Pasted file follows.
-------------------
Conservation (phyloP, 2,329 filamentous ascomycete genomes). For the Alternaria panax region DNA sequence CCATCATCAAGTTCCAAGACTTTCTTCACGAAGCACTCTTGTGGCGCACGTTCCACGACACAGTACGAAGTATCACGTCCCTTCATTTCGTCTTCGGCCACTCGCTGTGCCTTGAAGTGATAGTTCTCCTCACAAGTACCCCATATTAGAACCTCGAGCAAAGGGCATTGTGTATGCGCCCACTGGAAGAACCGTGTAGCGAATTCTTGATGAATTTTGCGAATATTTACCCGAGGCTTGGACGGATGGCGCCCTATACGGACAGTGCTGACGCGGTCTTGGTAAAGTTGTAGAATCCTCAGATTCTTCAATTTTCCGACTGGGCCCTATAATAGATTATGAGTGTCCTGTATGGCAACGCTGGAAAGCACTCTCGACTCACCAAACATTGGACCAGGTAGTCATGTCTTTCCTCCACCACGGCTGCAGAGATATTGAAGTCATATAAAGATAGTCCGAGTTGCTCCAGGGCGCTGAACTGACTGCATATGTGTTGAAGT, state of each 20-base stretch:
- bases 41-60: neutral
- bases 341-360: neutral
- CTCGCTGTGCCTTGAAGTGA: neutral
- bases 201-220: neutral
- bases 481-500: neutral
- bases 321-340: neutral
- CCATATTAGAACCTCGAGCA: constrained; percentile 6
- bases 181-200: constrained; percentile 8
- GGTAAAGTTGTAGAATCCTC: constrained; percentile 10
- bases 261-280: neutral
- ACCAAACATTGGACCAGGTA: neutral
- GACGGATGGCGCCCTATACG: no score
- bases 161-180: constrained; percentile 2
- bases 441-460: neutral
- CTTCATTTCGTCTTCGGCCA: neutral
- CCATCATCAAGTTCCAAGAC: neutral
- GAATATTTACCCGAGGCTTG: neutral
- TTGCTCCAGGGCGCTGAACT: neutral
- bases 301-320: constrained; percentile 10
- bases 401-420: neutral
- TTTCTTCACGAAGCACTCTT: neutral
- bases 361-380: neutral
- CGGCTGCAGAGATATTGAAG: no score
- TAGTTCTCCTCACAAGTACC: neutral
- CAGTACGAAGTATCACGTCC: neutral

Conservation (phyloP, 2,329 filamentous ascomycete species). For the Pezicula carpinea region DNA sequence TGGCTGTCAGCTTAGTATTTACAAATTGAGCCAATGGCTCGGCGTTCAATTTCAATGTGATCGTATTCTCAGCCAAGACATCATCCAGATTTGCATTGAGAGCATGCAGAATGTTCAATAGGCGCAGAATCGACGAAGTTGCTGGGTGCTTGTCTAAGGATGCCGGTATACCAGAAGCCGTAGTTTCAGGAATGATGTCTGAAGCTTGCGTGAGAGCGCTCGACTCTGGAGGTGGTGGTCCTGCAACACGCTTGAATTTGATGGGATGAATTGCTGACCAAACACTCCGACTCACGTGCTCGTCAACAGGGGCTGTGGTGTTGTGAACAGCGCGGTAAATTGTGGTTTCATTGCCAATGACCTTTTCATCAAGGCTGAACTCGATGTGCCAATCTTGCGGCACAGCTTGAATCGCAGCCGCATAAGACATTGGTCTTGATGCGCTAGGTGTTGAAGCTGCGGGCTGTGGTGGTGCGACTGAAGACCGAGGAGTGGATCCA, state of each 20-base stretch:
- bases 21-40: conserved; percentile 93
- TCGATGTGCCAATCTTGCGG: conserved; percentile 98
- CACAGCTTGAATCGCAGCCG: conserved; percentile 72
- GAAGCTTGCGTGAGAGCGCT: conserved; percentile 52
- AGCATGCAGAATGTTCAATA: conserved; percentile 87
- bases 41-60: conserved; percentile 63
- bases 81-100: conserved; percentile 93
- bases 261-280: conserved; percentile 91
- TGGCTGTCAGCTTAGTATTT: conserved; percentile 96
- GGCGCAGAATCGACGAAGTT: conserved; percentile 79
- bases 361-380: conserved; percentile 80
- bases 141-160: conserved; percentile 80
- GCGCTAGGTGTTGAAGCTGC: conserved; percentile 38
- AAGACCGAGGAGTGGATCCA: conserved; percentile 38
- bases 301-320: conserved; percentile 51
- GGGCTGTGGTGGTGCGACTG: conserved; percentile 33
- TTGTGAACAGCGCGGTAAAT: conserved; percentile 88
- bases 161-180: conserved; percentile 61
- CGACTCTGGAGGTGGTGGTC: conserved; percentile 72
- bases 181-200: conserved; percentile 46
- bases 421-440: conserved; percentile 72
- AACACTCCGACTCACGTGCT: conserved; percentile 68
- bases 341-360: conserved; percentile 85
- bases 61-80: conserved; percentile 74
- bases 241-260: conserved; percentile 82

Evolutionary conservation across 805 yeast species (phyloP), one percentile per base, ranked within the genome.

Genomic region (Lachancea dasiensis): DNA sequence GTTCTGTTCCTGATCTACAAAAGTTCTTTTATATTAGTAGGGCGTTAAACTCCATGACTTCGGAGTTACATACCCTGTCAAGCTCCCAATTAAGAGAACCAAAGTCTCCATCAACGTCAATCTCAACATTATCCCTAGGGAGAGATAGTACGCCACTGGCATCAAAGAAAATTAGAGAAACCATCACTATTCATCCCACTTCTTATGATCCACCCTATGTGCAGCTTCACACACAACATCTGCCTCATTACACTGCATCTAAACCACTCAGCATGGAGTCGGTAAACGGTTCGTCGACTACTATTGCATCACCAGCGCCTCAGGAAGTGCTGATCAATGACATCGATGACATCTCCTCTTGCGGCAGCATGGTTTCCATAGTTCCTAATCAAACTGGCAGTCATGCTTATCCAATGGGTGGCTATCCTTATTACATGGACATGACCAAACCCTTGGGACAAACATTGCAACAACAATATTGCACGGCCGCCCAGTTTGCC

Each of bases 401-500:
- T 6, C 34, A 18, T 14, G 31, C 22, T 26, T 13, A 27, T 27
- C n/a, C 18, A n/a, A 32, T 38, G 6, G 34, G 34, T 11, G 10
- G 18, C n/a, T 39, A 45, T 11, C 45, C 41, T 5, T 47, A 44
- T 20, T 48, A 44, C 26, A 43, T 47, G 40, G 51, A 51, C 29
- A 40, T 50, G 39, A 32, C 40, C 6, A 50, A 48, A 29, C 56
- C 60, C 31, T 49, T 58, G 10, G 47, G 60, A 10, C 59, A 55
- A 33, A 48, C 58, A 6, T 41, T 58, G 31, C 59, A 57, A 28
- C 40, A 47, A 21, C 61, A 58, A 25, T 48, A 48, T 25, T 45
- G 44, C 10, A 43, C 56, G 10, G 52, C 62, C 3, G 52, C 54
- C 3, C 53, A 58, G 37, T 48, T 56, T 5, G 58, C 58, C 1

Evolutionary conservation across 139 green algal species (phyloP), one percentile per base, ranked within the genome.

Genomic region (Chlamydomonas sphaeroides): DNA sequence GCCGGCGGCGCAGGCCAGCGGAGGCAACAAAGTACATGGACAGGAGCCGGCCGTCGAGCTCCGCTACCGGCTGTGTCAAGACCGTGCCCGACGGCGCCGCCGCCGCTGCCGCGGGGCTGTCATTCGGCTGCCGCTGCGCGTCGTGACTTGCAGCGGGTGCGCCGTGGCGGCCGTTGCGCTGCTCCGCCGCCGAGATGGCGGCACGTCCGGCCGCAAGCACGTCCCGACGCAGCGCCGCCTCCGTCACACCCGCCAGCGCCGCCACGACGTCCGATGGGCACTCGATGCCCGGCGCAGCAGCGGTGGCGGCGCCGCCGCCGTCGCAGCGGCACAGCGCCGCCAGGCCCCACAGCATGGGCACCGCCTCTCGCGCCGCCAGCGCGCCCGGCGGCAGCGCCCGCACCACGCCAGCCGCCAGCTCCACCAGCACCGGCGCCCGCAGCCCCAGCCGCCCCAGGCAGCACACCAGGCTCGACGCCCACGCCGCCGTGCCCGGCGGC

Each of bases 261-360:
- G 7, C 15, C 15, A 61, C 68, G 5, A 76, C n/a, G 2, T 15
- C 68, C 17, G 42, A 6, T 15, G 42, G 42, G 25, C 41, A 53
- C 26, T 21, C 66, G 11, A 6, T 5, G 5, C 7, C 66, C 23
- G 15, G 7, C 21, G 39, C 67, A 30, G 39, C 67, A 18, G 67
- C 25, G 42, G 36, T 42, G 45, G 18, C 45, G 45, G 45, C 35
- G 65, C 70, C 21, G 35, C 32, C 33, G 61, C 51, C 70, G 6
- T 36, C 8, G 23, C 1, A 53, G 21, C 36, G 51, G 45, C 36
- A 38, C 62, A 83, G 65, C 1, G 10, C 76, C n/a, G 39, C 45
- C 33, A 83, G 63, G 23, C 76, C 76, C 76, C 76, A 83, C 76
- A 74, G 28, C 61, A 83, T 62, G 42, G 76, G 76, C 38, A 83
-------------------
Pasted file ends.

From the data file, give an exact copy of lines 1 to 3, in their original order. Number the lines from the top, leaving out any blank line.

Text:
Conservation (phyloP, 2,329 filamentous ascomycete genomes). For the Alternaria panax region DNA sequence CCATCATCAAGTTCCAAGACTTTCTTCACGAAGCACTCTTGTGGCGCACGTTCCACGACACAGTACGAAGTATCACGTCCCTTCATTTCGTCTTCGGCCACTCGCTGTGCCTTGAAGTGATAGTTCTCCTCACAAGTACCCCATATTAGAACCTCGAGCAAAGGGCATTGTGTATGCGCCCACTGGAAGAACCGTGTAGCGAATTCTTGATGAATTTTGCGAATATTTACCCGAGGCTTGGACGGATGGCGCCCTATACGGACAGTGCTGACGCGGTCTTGGTAAAGTTGTAGAATCCTCAGATTCTTCAATTTTCCGACTGGGCCCTATAATAGATTATGAGTGTCCTGTATGGCAACGCTGGAAAGCACTCTCGACTCACCAAACATTGGACCAGGTAGTCATGTCTTTCCTCCACCACGGCTGCAGAGATATTGAAGTCATATAAAGATAGTCCGAGTTGCTCCAGGGCGCTGAACTGACTGCATATGTGTTGAAGT, state of each 20-base stretch:
- bases 41-60: neutral
- bases 341-360: neutral